Kim Thompson, Groth’s longtime partner at Fantagraphics, says that readers do sometimes confuse the company with the comics. “You hear from people who say, ‘I’ve never bought a Fantagraphics book because you guys are such assholes.’ That’s just strange to me. If Adolf Hitler put out the next Garrison Keillor book, I’d still buy it!” A few moments later, he recants. “OK, that’s an extreme example. But these are people who say, ‘You wrote a nasty article about an artist I like 10 years ago in The Comics Journal, therefore I’ll never ever buy Love and Rockets.’ And there are probably comics stores that don’t stock our stuff because they think Gary and I are dicks. But let’s face it, if you’re a shop that has any claim to carrying alternative comics and you’re not carrying Eightball or Acme Novelty Library, that’s stupid.”
Some in the industry think they’re shooting themselves in the foot. “I love Fantagraphics, but they’re a bunch of boobs sometimes!” says Chip Kidd, associate art director of jackets and special projects at Knopf, who’s also largely responsible for Pantheon’s stellar line of graphic novels. “The idea that Fantagraphics is a publisher but also puts out this comics magazine that dive-bombs its own products—it’s just crazy! They’ll run a review that rips apart something they just published!”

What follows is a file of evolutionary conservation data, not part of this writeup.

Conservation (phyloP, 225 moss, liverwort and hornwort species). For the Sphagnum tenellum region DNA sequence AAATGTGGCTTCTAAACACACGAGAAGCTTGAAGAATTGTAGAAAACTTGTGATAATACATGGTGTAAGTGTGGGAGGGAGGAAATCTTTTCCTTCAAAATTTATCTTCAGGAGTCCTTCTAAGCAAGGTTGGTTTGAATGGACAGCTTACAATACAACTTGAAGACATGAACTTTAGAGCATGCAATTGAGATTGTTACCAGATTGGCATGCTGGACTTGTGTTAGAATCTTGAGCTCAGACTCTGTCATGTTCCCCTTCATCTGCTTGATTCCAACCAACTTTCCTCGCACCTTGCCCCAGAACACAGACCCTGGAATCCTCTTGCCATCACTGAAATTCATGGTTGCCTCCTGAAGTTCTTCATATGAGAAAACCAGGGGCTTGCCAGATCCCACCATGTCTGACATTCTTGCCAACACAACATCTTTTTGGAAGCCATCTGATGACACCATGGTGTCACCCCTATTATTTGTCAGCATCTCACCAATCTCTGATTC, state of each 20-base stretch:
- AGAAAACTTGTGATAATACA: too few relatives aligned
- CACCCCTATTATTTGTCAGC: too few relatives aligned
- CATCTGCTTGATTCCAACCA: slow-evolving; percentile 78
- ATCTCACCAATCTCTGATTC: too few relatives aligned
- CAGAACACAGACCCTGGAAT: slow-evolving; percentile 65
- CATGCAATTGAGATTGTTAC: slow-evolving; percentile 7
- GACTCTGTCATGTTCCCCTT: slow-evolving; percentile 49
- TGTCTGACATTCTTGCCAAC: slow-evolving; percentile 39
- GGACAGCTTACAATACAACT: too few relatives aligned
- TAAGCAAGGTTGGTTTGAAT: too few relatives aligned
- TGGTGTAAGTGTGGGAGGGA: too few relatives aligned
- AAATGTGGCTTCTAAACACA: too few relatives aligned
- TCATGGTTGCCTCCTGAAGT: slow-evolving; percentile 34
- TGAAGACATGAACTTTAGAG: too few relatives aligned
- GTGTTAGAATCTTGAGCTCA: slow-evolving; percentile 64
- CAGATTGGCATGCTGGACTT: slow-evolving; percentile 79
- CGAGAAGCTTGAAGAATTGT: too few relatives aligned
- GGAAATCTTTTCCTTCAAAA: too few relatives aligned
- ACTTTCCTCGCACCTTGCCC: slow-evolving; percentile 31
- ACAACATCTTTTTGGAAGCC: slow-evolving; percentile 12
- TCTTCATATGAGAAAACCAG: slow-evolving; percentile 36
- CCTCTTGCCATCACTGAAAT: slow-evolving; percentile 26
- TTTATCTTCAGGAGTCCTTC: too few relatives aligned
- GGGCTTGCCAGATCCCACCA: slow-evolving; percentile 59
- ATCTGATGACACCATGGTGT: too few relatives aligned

Maybe it’s crazy, but it also smacks of a refreshing, near-extinct kind of integrity and idealism. As the publishing world grows ever more corporate and contracts to fewer and fewer outlets, Fantagraphics stubbornly keeps business truculent and personal. Let it never be said that they let profit get in the way of voicing an honest opinion.
Despite anti-authoritarian and self-sabotaging tendencies (and very little cash), Fantagraphics somehow made it through nearly three decades on passion and luck. Groth and Thompson happily admit they have no business sense—they only knew they wanted to encourage more people to follow the path of literate, iconoclastic figures like Crumb and Art Spiegelman. The first comic Fantagraphics published, in 1982, was the extraordinary Love and Rockets by L.A. brothers Gilbert, Jaime, and (initially) Mario Hernandez, which in part followed two punk Latino chicks from teendom through adulthood. Inspired by L&R, other artists flocked to Fantagraphics, and in the next few years the company published dozens of young talents who became linchpins of the burgeoning alternative comix movement.